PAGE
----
The wind didn’t seem to be blowing hard when I left the boat launch at the Chase bridge on Sunday, but halfway across Little Shuswap Lake, I realized it was coming on strong.
The waves were breaking in whitecaps and starting to swell in size.
My dog, Zoey, and I were headed for the outlet of Little River in my small inflatable to look for trout. We reached the outlet to find the western wind had collided with the current there to produce a chaotic maelstrom of water.
Combined with the wind, it produced what I later told my wife were “conditions unfavourable to fly fishing.”
We gave it a try for 15 minutes, but I could see the number of whitecaps increasing and there were also dark rain clouds on the horizon. Time to make tracks for the shore, I told Zoey.
Getting caught in a big storm in a small boat is risky business.
It was a long bouncy ride back, riding up the side of big swells and crashing down the other.
Zoey had a look of perpetual concern on her face and, from the shore, it probably looked perilous, what we were doing. I bet my mom would have worried.
Was it risky? Could have been, had I tried to go too fast across the lake. Then, I might have hit a wave wrong and taken a spill.
But I’d been in this kind of predicament before and learned patience and the discipline to keep the hand off the throttle lessens the risk considerably, despite the appearance of the activity.
It’s the kind of “risk” that outdoors folk face all the time.
In his book A River Never Sleeps, legendary B.C. author and fly-fisherman Roderick Haig-Brown wrote about his love for dangerous river-wading.
“Very often it is necessary to wade a deep run of really fast water to reach good fishing.
“Sometimes one has to work and shift for more than an hour or more, with body braced into a little dam that builds water a foot higher on the upstream side,” he wrote.
“The sound and feel and look of all this is satisfying. It is a test of strength and confidence, and the rewards can be great. The water is free and open to all, but there can still be fair and equal ways of opening a little more to yourself than to the next man.”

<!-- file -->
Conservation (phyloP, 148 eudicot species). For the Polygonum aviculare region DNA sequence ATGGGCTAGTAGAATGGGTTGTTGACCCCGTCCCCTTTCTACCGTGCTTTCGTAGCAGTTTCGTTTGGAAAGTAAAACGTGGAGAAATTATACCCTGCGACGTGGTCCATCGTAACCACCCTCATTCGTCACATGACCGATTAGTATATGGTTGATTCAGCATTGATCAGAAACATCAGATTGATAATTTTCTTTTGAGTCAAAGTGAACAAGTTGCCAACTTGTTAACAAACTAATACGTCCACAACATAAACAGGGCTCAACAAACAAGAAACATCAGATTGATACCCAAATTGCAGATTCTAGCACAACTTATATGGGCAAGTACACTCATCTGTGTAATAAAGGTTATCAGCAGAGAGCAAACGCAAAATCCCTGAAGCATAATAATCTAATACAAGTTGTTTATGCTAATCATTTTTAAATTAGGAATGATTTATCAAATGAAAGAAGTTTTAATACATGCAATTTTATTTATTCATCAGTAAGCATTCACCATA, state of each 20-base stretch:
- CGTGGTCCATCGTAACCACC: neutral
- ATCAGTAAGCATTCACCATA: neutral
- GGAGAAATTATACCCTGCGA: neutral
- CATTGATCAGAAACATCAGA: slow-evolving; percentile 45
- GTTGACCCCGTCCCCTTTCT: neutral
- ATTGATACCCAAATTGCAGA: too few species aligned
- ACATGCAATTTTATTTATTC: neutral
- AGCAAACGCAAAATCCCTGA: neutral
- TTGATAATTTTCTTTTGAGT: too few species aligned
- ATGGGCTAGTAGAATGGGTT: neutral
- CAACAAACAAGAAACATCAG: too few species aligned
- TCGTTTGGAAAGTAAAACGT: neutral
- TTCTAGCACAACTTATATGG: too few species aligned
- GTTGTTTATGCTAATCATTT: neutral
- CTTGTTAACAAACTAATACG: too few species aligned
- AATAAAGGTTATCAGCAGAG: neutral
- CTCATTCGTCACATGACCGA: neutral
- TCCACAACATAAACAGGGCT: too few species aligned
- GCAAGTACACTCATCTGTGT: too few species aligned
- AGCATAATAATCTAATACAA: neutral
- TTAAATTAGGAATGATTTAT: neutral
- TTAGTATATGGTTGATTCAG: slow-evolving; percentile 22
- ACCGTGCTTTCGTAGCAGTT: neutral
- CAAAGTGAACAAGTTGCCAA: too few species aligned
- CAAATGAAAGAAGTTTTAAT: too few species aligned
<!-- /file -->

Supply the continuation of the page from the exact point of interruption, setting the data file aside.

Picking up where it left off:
Haig-Brown also wrote about “shouldering the current,” the practise of wearing a waterproof jacket and leaning heavily into fast currents as water rushes over your upper body.
For me, that sounds like a truly risky business. For Haig-Brown, however, challenging a river’s force was not a foolhardy enterprise. He had years of experience under his wading boots and a magnificent understanding of the environment in which he placed himself.
Facing risk is a part of most outdoor ventures — in many cases, it’s what makes the experience. Whitewater rafting wouldn’t be the same without the white water or the chance of a spill.
But recognizing the line between risk and stupidity is what often separates the healthy from the injured — in some cases, even the dead — in nature’s playgrounds. It often takes a fair bit of experience to see the line, something that prompts many people to wisely pay experts to guide them through some terribly dangerous activities.
That doesn’t mean we have to rely solely on the wisdom of others. With time, an abundance of caution, patience and the right frame of mind, it’s possible to build a measure of expertise in a chosen activity, even to the point we can safely do what others might consider reckless.
What separates risky from stupid is purpose. If an activity has a meaningful end, it’s worth facing some risk.
Of course, we all have to decide for ourselves what’s worthwhile.
That’s why you won’t find me dangling from a bridge with a great bungee cord strapped to my ankles, bouncing in the breeze like some freakish yo-yo.
The reward — the supposed thrill that comes from jarring your vertebrae as gravity and rubber fight for possession of your body — doesn’t justify the risk.
I will put my boat on the Thompson River, however, and pick my way through rushing water, standing waves and rock gardens in August because I hope the fish will be sucking dry flies on the runs below Walhachin.
And I will park my truck at the end of a logging road as November snow starts to fall and set out by myself in search of deer. Such activities can be risky — dangerous even — but to me, worthwhile.
Facing risk brings freedom, and, sometimes, even a wee a bit of adrenaline to quicken the day.
And it teaches lessons that will inevitably make the next similar experience feel just a little less risky.
Robert Koopmans is an avid angler and hunter who spends as much time as possible in B.C.’s wild places. He also hosts the Hunting & Fishing British Columbia podcast (find it on Apple Podcasts). To share a thought, send an email to firstname.lastname@example.org.